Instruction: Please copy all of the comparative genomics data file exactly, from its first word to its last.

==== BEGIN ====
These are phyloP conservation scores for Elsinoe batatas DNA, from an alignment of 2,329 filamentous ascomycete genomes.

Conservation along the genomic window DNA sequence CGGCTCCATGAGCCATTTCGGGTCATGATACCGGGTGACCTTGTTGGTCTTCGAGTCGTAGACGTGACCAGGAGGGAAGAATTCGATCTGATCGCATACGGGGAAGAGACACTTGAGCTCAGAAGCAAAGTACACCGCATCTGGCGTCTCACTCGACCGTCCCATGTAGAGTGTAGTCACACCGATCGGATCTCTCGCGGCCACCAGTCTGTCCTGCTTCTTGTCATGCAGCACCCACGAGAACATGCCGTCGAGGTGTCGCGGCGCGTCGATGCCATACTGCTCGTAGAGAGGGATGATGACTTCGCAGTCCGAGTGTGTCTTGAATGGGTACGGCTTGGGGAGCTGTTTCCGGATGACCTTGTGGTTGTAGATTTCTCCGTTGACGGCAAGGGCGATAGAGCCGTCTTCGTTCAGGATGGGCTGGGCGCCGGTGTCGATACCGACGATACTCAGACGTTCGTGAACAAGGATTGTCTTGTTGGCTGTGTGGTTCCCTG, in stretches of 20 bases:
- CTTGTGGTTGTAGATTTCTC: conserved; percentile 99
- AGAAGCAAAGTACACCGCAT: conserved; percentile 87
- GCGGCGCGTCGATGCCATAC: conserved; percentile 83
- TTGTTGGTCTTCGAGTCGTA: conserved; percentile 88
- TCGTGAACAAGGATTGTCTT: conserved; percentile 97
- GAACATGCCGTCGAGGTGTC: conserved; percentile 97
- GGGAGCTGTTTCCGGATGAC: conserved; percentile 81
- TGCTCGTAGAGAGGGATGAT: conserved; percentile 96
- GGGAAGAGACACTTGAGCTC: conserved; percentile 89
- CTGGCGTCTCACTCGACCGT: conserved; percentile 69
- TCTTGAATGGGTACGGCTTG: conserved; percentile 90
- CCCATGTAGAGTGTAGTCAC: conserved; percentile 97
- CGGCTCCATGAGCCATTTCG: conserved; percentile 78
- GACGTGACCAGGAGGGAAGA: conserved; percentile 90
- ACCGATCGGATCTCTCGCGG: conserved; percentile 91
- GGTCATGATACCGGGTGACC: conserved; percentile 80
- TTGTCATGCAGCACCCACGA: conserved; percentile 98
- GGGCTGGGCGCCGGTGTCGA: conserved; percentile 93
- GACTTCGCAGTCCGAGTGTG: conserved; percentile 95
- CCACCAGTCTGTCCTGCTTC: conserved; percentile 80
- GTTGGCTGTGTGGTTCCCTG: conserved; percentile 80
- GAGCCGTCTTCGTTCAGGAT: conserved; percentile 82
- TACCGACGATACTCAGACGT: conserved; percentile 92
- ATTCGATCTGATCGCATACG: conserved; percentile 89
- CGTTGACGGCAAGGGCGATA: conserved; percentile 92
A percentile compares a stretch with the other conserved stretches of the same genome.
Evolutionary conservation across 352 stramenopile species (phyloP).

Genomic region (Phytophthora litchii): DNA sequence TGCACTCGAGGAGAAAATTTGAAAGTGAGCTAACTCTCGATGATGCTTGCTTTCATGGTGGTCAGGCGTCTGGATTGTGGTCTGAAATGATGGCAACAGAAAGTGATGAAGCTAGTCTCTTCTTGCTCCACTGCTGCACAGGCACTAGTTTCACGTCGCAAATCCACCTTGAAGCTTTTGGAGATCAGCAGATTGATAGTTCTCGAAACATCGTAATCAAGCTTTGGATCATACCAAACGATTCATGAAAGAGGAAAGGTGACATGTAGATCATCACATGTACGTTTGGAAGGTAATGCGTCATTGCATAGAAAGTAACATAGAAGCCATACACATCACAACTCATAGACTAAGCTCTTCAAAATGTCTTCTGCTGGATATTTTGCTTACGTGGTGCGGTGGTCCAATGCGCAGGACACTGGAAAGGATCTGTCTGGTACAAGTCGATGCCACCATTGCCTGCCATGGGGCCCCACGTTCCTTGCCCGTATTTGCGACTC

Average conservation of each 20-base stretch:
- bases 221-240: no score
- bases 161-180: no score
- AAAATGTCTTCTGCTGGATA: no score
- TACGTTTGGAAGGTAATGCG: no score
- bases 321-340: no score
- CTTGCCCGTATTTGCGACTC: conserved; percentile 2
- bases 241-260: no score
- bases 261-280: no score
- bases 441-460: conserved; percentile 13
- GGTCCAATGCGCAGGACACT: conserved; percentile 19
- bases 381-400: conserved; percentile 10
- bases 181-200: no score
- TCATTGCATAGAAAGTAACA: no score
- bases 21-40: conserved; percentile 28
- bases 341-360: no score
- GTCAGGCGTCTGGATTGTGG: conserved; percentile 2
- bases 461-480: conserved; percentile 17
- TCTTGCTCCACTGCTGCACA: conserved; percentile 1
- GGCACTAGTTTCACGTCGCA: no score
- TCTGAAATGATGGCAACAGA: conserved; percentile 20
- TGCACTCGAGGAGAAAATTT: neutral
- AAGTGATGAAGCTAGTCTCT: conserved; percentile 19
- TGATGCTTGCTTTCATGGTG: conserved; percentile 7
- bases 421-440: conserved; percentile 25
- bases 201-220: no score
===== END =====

These are phyloP conservation scores for Elsinoe batatas DNA, from an alignment of 2,329 filamentous ascomycete genomes.

Conservation along the genomic window DNA sequence CGGCTCCATGAGCCATTTCGGGTCATGATACCGGGTGACCTTGTTGGTCTTCGAGTCGTAGACGTGACCAGGAGGGAAGAATTCGATCTGATCGCATACGGGGAAGAGACACTTGAGCTCAGAAGCAAAGTACACCGCATCTGGCGTCTCACTCGACCGTCCCATGTAGAGTGTAGTCACACCGATCGGATCTCTCGCGGCCACCAGTCTGTCCTGCTTCTTGTCATGCAGCACCCACGAGAACATGCCGTCGAGGTGTCGCGGCGCGTCGATGCCATACTGCTCGTAGAGAGGGATGATGACTTCGCAGTCCGAGTGTGTCTTGAATGGGTACGGCTTGGGGAGCTGTTTCCGGATGACCTTGTGGTTGTAGATTTCTCCGTTGACGGCAAGGGCGATAGAGCCGTCTTCGTTCAGGATGGGCTGGGCGCCGGTGTCGATACCGACGATACTCAGACGTTCGTGAACAAGGATTGTCTTGTTGGCTGTGTGGTTCCCTG, in stretches of 20 bases:
- CTTGTGGTTGTAGATTTCTC: conserved; percentile 99
- AGAAGCAAAGTACACCGCAT: conserved; percentile 87
- GCGGCGCGTCGATGCCATAC: conserved; percentile 83
- TTGTTGGTCTTCGAGTCGTA: conserved; percentile 88
- TCGTGAACAAGGATTGTCTT: conserved; percentile 97
- GAACATGCCGTCGAGGTGTC: conserved; percentile 97
- GGGAGCTGTTTCCGGATGAC: conserved; percentile 81
- TGCTCGTAGAGAGGGATGAT: conserved; percentile 96
- GGGAAGAGACACTTGAGCTC: conserved; percentile 89
- CTGGCGTCTCACTCGACCGT: conserved; percentile 69
- TCTTGAATGGGTACGGCTTG: conserved; percentile 90
- CCCATGTAGAGTGTAGTCAC: conserved; percentile 97
- CGGCTCCATGAGCCATTTCG: conserved; percentile 78
- GACGTGACCAGGAGGGAAGA: conserved; percentile 90
- ACCGATCGGATCTCTCGCGG: conserved; percentile 91
- GGTCATGATACCGGGTGACC: conserved; percentile 80
- TTGTCATGCAGCACCCACGA: conserved; percentile 98
- GGGCTGGGCGCCGGTGTCGA: conserved; percentile 93
- GACTTCGCAGTCCGAGTGTG: conserved; percentile 95
- CCACCAGTCTGTCCTGCTTC: conserved; percentile 80
- GTTGGCTGTGTGGTTCCCTG: conserved; percentile 80
- GAGCCGTCTTCGTTCAGGAT: conserved; percentile 82
- TACCGACGATACTCAGACGT: conserved; percentile 92
- ATTCGATCTGATCGCATACG: conserved; percentile 89
- CGTTGACGGCAAGGGCGATA: conserved; percentile 92
A percentile compares a stretch with the other conserved stretches of the same genome.
Evolutionary conservation across 352 stramenopile species (phyloP).

Genomic region (Phytophthora litchii): DNA sequence TGCACTCGAGGAGAAAATTTGAAAGTGAGCTAACTCTCGATGATGCTTGCTTTCATGGTGGTCAGGCGTCTGGATTGTGGTCTGAAATGATGGCAACAGAAAGTGATGAAGCTAGTCTCTTCTTGCTCCACTGCTGCACAGGCACTAGTTTCACGTCGCAAATCCACCTTGAAGCTTTTGGAGATCAGCAGATTGATAGTTCTCGAAACATCGTAATCAAGCTTTGGATCATACCAAACGATTCATGAAAGAGGAAAGGTGACATGTAGATCATCACATGTACGTTTGGAAGGTAATGCGTCATTGCATAGAAAGTAACATAGAAGCCATACACATCACAACTCATAGACTAAGCTCTTCAAAATGTCTTCTGCTGGATATTTTGCTTACGTGGTGCGGTGGTCCAATGCGCAGGACACTGGAAAGGATCTGTCTGGTACAAGTCGATGCCACCATTGCCTGCCATGGGGCCCCACGTTCCTTGCCCGTATTTGCGACTC

Average conservation of each 20-base stretch:
- bases 221-240: no score
- bases 161-180: no score
- AAAATGTCTTCTGCTGGATA: no score
- TACGTTTGGAAGGTAATGCG: no score
- bases 321-340: no score
- CTTGCCCGTATTTGCGACTC: conserved; percentile 2
- bases 241-260: no score
- bases 261-280: no score
- bases 441-460: conserved; percentile 13
- GGTCCAATGCGCAGGACACT: conserved; percentile 19
- bases 381-400: conserved; percentile 10
- bases 181-200: no score
- TCATTGCATAGAAAGTAACA: no score
- bases 21-40: conserved; percentile 28
- bases 341-360: no score
- GTCAGGCGTCTGGATTGTGG: conserved; percentile 2
- bases 461-480: conserved; percentile 17
- TCTTGCTCCACTGCTGCACA: conserved; percentile 1
- GGCACTAGTTTCACGTCGCA: no score
- TCTGAAATGATGGCAACAGA: conserved; percentile 20
- TGCACTCGAGGAGAAAATTT: neutral
- AAGTGATGAAGCTAGTCTCT: conserved; percentile 19
- TGATGCTTGCTTTCATGGTG: conserved; percentile 7
- bases 421-440: conserved; percentile 25
- bases 201-220: no score